July 2014- I have one student who uses his plane to go from Palm Beach to Marsh Harbor every other week; another who goes to Asheville N.C., once a month or so. These owner pilots can certainly get there and get back—as long as everything goes normally. My role as a flight instructor is to make sure they can handle things when the flight doesn't go off as planned.
At the Gathering at Waupaca last July I showed a safety video about a pilot who made a mistake that resulted in a crash and caused a fatality. The pilot survived, and told his story. It was sad, but the story serves to emphasize the potential magnitude of even the smallest mistake while flying an airplane.
Practical Test Standard
In the commercial world, we take a checkride every six months. Part of that is to get us to practice things we don't normally do every day, like steep turns; and part of that is to see if we have developed any bad habits that are potentially dangerous.
There is good guidance for this in the form of an 8410 checklist. It specifies a series of maneuvers to demonstrate command of aircraft handling, basic stick-and-rudder skills, as well as instrument procedures.
Some of the instrument work is right out of the Practical Test Standard (PTS). In fact, a few years back, the FAA reissued the PTS and stated that for the purposes of an instrument proficiency check (IPC), the procedures on the checklist were not optional, they were required.
For example, even though you may never fly a circle-to-land approach, in order to get a legitimate IPC sign-off, you would have to demonstrate one. This is why you can't get an IPC in most simulators anymore, because they aren't approved for circle-to-land procedures.
If you were to fly with me, a typical training session would look something like this:
45-degree left and right turns
Minimum controllable airspeed, clean and dirty
Clean stall and dirty stall
Landings, with and without flaps
Simulated engine failure
One precision and two nonprecision approaches (one of which features a missed approach, another would feature a circle-to-land)
Intersection and VOR holds
Another thing I like to throw into the mix is equipment failures. If you're flying a glass panel plane, try flying it black tube—on the standby gyro. In a conventional steam gauge equipped aircraft, try flying an approach partial panel. If we're doing this in a multi-engine airplane, we would do some single engine work at altitude, a single engine approach, and a simulated engine failure on departure somewhere.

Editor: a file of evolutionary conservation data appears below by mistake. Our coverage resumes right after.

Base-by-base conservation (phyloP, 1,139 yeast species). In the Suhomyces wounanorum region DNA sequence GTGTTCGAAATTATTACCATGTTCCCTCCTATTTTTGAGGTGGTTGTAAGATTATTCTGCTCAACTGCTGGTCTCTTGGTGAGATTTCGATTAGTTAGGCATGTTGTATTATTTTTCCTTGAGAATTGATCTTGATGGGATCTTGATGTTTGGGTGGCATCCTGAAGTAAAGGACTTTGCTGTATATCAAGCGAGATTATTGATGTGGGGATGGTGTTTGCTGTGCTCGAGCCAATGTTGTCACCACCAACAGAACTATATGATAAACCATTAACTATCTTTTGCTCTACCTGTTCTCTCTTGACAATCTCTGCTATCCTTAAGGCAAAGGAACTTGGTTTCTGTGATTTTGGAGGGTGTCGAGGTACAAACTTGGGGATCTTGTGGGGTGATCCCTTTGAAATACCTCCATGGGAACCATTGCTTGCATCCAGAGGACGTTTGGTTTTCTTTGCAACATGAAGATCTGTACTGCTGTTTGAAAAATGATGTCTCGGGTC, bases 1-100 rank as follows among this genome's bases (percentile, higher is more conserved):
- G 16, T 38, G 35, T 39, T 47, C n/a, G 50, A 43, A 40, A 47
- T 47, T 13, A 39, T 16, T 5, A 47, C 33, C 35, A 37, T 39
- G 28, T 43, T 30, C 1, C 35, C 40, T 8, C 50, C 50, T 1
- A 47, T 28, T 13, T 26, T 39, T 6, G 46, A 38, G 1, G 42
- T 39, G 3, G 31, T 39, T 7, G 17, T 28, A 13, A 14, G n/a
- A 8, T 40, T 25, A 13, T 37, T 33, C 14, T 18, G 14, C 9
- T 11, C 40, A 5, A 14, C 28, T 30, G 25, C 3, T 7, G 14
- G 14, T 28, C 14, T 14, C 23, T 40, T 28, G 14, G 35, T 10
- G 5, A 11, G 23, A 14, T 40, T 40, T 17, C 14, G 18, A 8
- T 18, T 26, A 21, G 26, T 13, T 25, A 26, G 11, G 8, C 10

I would expect you to be able to fly these maneuvers to the criteria specified in the PTS for the rating that you hold. The whole point of my approach is to get the student to think about what they are going to do when things don't go the way they planned.
There is a lot of published material on the subject of aeronautical decision making. The "I'm Safe" checklist and the PAVE checklist are just a few examples. Being mentally prepared and physically prepared to fly is just as important as having the training and the skills.
This is an area where owner pilots don't always do well. The NTSB reports bear that out. Flying aircraft with known mechanical defects, flying into weather they are not rated for, and exceeding the aircraft limitations on purpose are all common themes in the NTSB accident report database.
I can tell you that from time to time I get a text or a voicemail that says something like, "I shot the approach into Savannah and it was below minimums, so I missed and went to Beaufort. I had my whole family on board and all I could hear was your voice saying, 'Fly the plane, fly the plane, fly the plane.' THANK YOU!"
It's not much, but at least I know that student understands the value of being well trained, and I'm sure I'll see him again.
Make the most of your flight training time. Tell your instructor to push you—hard. Go fly approaches you are unfamiliar with. Go fly at night. Go get some actual IFR.
Renters have insurance requirements for checking out in a rental aircraft every 90 days or so, and they have the flight school or FBO to stop them from going out flying when they probably shouldn't.
As a Piper owner you'll need to be self-motivated about training, and monitor yourself. Take the time to be well trained and most of all, let's be safe out there.
"No Greater Burden: Surviving an Aircraft Accident"
Pilot Safety, Risk Assessment and Checklists